Encouraging talks, careful planning can help ease scholastic transition anxiety
Published on Friday, August 3, 2018
By: Annie Oeth
Moving to a new school or to a higher grade can be exciting, but also terrifying for some students.
Will the teachers be demanding? Will there be stacks of homework assignments this year? What if I get lost? Who will sit with me at lunch?
For the numerous thrills of growing up, the anxieties of change are just as many, if not more, said Dr. David Elkin, executive director of the Center for Advancement of Youth at the University of Mississippi Medical Center.
According to the Association for Middle Level Education, more than 88 percent of public school students move from an elementary school to a middle school. That transition – from being in one classroom with one or two teachers to changing classrooms and being expected to take on more personal responsibility – comes just as students are facing even more changes.
The middle school years are when students begin to mature physically, which can trigger a whole other set of anxieties, Elkin said.
Parents can help steer their children through these inevitable times of change by “assessing their competencies,” Elkin said. “This works on students whether they are 5 or 15. Tell them, ‘I know that new situations are scary, but you can do this.’”
Acknowledging the challenges but reminding them of their strengths and of times when they used their abilities successfully will show children they can adjust to their new school or grade as well, Elkin said.
“For example, you could say, ‘I know you are worried about making new friends in a new place, but remember when you joined Scouts and you didn’t know anyone at the first meeting? You wound up making some really good friends that day, and you’ll make friends at this school, too.’
“Assure them that they have succeeded in the past and will succeed again.”
Children may feel anxious about new schools, new teachers and academic demands, “but they have to face those situations,” Elkin said. “This is a life skill, and parents have to let their children face challenges and succeed.”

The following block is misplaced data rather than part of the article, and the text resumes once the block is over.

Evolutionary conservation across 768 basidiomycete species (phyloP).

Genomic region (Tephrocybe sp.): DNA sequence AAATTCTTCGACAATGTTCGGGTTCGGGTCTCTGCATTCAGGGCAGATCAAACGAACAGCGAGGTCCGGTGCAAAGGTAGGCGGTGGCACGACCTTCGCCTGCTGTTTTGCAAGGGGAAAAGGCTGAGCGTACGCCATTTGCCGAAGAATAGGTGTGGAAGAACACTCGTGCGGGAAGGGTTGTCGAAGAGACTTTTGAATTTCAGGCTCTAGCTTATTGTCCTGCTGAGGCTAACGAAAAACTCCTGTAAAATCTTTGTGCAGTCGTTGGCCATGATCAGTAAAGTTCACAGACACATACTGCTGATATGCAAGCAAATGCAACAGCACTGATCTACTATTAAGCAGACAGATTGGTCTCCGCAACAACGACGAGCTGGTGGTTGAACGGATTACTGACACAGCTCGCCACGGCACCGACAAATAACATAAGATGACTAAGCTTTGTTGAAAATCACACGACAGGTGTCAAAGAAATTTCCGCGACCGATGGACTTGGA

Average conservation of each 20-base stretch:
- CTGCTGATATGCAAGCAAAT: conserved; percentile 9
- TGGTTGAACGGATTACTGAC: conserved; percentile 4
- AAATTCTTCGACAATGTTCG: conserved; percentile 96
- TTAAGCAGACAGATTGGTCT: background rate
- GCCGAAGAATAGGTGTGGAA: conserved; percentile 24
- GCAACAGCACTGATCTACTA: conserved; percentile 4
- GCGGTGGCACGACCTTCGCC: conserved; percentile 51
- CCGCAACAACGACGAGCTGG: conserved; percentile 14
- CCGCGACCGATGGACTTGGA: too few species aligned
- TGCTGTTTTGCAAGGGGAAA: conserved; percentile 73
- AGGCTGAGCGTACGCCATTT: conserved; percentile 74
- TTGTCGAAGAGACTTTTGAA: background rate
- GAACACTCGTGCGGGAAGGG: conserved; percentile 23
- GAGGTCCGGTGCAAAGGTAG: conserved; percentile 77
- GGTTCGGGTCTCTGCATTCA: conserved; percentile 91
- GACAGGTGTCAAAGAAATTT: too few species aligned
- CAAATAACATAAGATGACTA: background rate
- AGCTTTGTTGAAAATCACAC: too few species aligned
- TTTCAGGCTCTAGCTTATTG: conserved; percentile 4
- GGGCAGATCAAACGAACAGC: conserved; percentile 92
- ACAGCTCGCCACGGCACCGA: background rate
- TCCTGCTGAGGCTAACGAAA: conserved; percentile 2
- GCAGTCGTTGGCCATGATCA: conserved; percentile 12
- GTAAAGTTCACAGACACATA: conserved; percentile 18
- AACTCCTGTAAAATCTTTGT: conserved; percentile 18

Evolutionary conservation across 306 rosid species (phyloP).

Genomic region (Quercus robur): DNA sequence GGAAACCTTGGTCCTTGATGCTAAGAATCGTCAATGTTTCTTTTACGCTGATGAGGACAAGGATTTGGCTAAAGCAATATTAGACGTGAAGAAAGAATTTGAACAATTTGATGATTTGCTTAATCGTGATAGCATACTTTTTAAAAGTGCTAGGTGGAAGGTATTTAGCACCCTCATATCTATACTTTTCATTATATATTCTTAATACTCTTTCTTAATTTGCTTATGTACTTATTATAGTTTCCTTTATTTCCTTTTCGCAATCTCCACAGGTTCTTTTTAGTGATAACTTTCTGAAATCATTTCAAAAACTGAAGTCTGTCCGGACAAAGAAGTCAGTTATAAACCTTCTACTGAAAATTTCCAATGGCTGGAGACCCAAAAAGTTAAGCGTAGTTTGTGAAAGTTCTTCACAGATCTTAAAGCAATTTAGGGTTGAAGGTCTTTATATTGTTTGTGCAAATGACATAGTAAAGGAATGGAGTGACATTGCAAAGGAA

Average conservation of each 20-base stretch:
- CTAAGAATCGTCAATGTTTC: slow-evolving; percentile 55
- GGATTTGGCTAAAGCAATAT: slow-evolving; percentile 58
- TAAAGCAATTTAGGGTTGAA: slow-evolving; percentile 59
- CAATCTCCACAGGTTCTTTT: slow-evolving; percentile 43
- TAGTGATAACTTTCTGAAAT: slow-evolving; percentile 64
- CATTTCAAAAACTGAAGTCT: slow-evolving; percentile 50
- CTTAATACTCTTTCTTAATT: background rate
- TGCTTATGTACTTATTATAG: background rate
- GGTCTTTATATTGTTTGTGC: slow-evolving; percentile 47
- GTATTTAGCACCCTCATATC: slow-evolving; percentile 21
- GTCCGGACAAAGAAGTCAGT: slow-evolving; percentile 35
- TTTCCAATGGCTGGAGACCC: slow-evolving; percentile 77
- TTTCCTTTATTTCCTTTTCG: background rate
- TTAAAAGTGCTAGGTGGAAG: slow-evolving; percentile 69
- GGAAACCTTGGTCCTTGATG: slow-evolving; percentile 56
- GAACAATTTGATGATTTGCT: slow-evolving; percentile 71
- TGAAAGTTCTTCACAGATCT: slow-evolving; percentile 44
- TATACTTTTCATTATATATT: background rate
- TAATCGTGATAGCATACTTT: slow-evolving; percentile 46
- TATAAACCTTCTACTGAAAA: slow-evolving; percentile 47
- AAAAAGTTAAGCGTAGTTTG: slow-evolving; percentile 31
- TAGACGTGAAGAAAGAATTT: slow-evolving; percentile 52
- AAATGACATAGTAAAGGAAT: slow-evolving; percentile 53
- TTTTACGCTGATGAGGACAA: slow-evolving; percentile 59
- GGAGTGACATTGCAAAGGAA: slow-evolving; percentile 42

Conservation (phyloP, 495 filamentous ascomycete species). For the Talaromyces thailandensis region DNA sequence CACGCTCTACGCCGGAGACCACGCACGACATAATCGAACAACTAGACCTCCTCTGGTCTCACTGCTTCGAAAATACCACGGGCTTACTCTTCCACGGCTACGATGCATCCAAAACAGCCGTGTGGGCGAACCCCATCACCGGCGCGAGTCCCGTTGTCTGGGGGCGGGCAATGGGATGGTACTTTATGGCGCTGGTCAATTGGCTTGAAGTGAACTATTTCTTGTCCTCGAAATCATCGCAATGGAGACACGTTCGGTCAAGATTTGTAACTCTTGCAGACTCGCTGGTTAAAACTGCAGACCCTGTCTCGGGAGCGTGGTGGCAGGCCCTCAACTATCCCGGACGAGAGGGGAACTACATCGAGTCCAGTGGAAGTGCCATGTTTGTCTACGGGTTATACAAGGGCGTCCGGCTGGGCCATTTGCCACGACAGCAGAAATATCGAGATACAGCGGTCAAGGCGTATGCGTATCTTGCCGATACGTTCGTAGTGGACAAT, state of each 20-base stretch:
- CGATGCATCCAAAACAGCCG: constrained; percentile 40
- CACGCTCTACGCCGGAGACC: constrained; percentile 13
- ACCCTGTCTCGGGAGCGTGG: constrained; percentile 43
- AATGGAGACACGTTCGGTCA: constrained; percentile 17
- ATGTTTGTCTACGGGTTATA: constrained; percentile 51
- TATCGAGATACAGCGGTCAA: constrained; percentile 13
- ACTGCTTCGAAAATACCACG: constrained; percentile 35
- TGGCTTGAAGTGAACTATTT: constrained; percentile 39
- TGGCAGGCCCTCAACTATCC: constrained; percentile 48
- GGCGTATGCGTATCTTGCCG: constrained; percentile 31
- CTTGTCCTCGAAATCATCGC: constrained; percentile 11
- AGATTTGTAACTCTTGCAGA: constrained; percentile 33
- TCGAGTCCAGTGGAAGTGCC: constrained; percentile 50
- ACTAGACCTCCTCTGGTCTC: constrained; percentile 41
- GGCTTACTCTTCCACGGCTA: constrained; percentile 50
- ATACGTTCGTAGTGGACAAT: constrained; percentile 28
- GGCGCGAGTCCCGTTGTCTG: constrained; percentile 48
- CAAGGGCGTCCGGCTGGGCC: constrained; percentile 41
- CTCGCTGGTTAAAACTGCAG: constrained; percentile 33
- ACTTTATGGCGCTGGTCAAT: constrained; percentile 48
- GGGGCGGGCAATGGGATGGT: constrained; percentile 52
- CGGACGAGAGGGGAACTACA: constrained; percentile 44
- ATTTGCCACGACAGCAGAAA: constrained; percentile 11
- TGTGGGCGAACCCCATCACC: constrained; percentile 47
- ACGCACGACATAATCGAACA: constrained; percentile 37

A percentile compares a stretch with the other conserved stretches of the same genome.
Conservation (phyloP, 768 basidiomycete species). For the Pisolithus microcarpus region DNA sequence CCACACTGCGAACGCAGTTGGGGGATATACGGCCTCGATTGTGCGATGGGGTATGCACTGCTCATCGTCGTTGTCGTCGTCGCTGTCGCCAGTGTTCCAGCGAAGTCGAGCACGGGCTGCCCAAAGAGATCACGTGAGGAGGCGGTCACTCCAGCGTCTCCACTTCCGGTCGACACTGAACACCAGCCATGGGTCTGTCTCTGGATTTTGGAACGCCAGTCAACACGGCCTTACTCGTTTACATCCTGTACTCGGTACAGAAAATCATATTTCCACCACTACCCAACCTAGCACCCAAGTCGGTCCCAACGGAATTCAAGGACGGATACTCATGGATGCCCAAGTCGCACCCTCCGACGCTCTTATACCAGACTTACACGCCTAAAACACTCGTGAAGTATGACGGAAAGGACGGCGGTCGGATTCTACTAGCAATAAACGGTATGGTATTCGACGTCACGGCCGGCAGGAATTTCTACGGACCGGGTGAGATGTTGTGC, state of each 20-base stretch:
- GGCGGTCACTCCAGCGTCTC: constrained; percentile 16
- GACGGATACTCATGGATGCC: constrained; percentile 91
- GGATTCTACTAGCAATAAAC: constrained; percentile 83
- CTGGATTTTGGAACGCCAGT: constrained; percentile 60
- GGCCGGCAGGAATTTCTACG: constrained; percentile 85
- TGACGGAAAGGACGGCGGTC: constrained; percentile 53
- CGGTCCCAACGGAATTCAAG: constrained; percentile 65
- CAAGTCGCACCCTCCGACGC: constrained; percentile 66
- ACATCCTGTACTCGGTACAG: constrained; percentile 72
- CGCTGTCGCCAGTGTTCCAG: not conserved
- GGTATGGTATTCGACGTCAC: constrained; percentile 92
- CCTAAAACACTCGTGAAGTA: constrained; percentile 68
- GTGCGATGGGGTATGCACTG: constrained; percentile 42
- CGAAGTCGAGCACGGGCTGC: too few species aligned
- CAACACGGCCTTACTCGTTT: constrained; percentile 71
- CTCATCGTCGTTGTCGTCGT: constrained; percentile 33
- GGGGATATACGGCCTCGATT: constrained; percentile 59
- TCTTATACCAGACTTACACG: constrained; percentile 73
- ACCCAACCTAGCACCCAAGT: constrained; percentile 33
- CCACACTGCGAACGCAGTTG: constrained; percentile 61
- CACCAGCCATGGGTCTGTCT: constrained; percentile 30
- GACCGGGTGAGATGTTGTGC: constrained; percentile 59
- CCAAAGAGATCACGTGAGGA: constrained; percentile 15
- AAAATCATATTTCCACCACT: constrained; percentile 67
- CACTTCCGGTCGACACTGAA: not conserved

A little advance planning can help, too, said Dr. Dustin Sarver, UMMC assistant professor of pediatrics.
“If your child is worried about getting lost on the first day at a new school, you could visit the school beforehand, walk around and see where everything is,” said Sarver, a psychologist. “Preparation for the first day of school should happen earlier than the night before, especially when there is a transition involved.
“Get into a routine before school starts, with consistent bedtimes and healthy meals. All of this will work together for students to be their optimal selves once classes begin.”
When dealing with back-to-school anxieties, Elkin and Sarver agreed that parents might want to check their own attitudes as well. Parents who cry in front of their children on the first day of kindergarten, for example, are more likely to have children who start school with tears and fears.
“Parents shouldn’t be panicky themselves,” Sarver said. “Children react to their caregivers’ anxiety and stress.”
Stress and worry can be contagious, said Elkin.
“If parents or caregivers can exude a confident air, since children take their cues from them, they will go into that new situation – kindergarten, a new school or moving to higher grades – with more confidence.”